Researchers have discovered that woodpeckers have a variety of anatomical adaptations that protect their brains from injury. For instance, woodpeckers have a hyoid bone that is different from that of other birds. Normally, this y-shaped bone runs along the bottom of the mouth and to the back of the skull. But in many varieties of woodpecker, this bone is extra long, wrapping all the over the top of the skull. It acts as a natural seatbelt, keeping the brain from jostling around during impact.

But what caught Surabhi’s eye was another protective feature of woodpecker anatomy. “The woodpecker is one of the only birds on the planet where the beak and the skull are not joined together,” Surabhi says. The base of the beak and the skull are separated by a bit of flexible, spongy cartilage, which acts as a shock absorber and helps cushion repeated blows.

Racing ahead

Surabhi decided to try and recreate this kind of spongy layer and use it to line the inside of a bike helmet. He started building versions of this structure out of every material he could think of - glass, rubber, cork, carbon fiber - and put each of his 150 samples through laboratory crash tests. The material needed to be strong, able to protect the human brain from grave injury, but also lightweight.

The winner, it turned out, was a lining made out of material that isn’t commonly seen in bicycle helmets: cardboard. But not just any cardboard; Surabhi designed a special dual density cardboard with an internal honeycomb structure.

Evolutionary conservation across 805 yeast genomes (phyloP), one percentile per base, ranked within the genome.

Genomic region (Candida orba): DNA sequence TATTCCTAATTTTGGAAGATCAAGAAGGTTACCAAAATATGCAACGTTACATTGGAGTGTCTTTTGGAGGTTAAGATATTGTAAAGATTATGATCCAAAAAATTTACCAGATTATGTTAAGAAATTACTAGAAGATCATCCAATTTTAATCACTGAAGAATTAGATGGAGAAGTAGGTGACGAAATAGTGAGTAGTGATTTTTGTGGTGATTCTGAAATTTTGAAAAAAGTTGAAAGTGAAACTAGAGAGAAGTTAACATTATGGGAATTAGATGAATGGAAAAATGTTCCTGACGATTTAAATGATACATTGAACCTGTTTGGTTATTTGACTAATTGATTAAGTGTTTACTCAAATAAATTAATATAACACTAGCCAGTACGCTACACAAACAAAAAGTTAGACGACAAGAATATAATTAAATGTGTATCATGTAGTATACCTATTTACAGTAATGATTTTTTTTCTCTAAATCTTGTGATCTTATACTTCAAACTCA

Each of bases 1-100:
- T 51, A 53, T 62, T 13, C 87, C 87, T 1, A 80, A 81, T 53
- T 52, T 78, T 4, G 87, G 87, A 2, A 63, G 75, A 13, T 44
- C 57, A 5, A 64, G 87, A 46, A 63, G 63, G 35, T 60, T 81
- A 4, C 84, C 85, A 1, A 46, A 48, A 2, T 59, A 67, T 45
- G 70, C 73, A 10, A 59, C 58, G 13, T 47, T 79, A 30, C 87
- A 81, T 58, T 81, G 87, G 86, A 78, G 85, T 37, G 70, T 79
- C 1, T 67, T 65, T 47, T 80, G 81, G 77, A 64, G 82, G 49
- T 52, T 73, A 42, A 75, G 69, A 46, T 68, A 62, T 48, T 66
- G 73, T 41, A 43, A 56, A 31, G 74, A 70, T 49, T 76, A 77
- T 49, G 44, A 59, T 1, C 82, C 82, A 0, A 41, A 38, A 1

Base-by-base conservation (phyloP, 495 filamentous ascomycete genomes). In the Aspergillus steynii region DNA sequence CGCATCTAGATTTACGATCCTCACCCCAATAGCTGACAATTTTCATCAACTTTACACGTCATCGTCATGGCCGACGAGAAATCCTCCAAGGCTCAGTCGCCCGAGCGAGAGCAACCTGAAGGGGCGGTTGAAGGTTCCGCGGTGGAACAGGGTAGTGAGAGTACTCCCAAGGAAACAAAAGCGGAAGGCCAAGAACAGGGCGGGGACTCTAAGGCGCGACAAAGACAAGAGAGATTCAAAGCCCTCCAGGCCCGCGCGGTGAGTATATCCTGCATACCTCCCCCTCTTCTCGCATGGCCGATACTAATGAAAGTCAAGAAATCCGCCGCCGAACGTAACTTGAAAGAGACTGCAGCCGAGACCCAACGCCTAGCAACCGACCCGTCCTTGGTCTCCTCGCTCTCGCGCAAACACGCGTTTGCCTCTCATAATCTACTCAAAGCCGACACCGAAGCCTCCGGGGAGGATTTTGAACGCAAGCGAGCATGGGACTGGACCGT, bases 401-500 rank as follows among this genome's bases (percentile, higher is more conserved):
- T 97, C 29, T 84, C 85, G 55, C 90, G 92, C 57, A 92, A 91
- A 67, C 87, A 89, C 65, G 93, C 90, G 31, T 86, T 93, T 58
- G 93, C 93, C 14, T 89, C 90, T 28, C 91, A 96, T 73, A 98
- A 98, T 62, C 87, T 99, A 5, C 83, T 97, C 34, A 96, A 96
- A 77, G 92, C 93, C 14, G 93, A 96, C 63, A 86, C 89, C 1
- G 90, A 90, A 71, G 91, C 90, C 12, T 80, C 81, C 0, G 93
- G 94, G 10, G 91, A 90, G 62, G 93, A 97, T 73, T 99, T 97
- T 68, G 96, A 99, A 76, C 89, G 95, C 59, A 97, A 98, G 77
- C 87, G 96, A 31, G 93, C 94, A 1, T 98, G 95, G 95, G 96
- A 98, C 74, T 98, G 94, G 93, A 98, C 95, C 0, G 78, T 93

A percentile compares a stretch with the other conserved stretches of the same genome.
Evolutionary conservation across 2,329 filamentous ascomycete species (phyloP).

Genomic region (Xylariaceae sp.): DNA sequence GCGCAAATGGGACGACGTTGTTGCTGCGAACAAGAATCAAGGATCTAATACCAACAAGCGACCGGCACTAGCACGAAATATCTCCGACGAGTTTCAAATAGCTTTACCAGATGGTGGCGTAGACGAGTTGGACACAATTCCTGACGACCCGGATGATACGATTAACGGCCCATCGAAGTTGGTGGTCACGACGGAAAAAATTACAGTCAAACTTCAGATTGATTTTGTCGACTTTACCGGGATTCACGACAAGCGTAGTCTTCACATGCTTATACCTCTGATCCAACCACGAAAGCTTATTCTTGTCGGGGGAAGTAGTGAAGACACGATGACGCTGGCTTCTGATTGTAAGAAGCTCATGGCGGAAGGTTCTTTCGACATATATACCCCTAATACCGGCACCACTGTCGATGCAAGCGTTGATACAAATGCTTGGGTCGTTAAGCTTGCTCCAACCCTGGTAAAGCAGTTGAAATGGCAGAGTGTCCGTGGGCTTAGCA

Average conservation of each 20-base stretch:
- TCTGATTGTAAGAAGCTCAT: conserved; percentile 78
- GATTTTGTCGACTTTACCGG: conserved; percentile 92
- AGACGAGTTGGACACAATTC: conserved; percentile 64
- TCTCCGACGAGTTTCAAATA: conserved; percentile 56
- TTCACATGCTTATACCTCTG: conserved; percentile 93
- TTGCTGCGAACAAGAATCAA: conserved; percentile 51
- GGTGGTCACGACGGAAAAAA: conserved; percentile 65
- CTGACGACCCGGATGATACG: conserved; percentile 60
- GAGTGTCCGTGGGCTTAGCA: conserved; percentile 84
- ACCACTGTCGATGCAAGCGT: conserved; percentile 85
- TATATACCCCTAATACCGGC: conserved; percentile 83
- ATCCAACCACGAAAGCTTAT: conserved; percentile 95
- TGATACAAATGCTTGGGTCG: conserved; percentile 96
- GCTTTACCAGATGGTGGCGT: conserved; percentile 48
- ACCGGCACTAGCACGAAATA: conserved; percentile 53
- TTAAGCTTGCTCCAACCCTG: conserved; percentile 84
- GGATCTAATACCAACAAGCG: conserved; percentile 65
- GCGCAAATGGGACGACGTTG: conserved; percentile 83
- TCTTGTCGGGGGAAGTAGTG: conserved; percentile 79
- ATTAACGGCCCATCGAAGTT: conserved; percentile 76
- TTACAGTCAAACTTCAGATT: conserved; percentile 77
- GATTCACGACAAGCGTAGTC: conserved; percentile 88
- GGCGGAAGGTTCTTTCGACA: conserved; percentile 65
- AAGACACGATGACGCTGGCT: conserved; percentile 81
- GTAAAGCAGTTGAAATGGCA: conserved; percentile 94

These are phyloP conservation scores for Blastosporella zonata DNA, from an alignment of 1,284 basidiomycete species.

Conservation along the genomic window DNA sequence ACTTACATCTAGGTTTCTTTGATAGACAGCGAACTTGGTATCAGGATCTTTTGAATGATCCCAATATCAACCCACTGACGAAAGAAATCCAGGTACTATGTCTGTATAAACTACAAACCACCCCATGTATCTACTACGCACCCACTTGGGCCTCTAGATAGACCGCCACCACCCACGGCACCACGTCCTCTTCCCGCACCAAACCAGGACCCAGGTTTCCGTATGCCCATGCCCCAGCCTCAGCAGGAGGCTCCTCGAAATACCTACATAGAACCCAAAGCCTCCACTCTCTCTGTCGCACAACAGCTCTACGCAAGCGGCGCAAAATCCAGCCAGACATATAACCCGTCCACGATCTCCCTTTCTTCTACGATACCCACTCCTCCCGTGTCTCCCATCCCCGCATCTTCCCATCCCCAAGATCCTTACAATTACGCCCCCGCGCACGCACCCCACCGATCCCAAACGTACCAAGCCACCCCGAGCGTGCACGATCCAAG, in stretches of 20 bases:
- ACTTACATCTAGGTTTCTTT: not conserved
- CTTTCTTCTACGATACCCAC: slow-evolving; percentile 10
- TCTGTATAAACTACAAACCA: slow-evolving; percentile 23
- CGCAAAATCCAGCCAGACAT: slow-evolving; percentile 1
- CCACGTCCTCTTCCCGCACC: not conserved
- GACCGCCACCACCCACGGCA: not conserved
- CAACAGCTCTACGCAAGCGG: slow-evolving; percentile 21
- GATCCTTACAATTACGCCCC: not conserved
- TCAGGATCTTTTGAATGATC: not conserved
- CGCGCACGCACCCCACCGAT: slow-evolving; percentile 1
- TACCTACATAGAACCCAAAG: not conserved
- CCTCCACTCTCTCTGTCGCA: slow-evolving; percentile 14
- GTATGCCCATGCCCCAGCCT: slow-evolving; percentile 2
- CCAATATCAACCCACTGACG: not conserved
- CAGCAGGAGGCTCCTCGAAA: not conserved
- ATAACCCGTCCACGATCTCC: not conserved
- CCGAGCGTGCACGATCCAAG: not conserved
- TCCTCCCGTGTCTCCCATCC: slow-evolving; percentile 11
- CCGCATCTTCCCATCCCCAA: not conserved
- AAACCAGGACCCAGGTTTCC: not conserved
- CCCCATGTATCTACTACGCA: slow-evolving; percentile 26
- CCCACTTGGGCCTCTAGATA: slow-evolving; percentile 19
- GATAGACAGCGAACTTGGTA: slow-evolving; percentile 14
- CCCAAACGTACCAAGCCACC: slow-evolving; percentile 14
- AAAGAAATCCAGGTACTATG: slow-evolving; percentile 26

"Hexagonal elements exist all over nature and they provide protection from impact in almost all directions." says Surabhi.
The structure of the material is not quite the same as that used by woodpeckers. Their cartilage also has air pockets and voids, but they are distributed in a way that Surabhi says was hard to replicate using mass manufacturing. The hexagonal honeycomb structure, in addition to being strong, is also relatively straightforward to produce.

To construct the liner, Surabhi laser-cut individual ribs out of this honeycomb board and assembled them into an interlocking, helmet-shaped lattice. He intentionally designed this lattice to have more “give” than a standard polystyrene foam liner; in this event of a crash, this flex in the helmet helps to soften the blow. The air pockets inside each individual rib do the rest of the work—in a collision, the air-filled cells collapse, absorbing the rest of the impact and protecting the wearer’s head.

According to laboratory tests, the Kranium liner absorbs three times as much force as polystyrene helmets, and, because 90% of the liner is air, it’s also 15% lighter. 

What’s more, the liner, which is made of recycled paper, is also more eco-friendly than polystyrene, which is a petroleum-based product and is not biodegradable. Though Surabhi says his primary goal was to create a safer helmet, “the fact that it’s green and recyclable, is just a plus.” (Surabhi also dips the liners in a waterproof solution to keep them from degrading when exposed to sweat or rain.)

Surabhi is now working with a variety of companies to bring Kranium liners and helmets to market. The first helmets, he says, will be available for purchase in the UK and Japan in mid-January. Germany and Italy should see their own versions later this spring and customers in the US may be able to buy Kranium products by the end of the summer. He’s also received a major vote of confidence from Force India, a Formula 1 team that has asked Surhabi to design helmets for its pit crew.

So while we may not bash our heads into trees 12,000 times a day, in the future, we might just owe our brain health to creatures that do.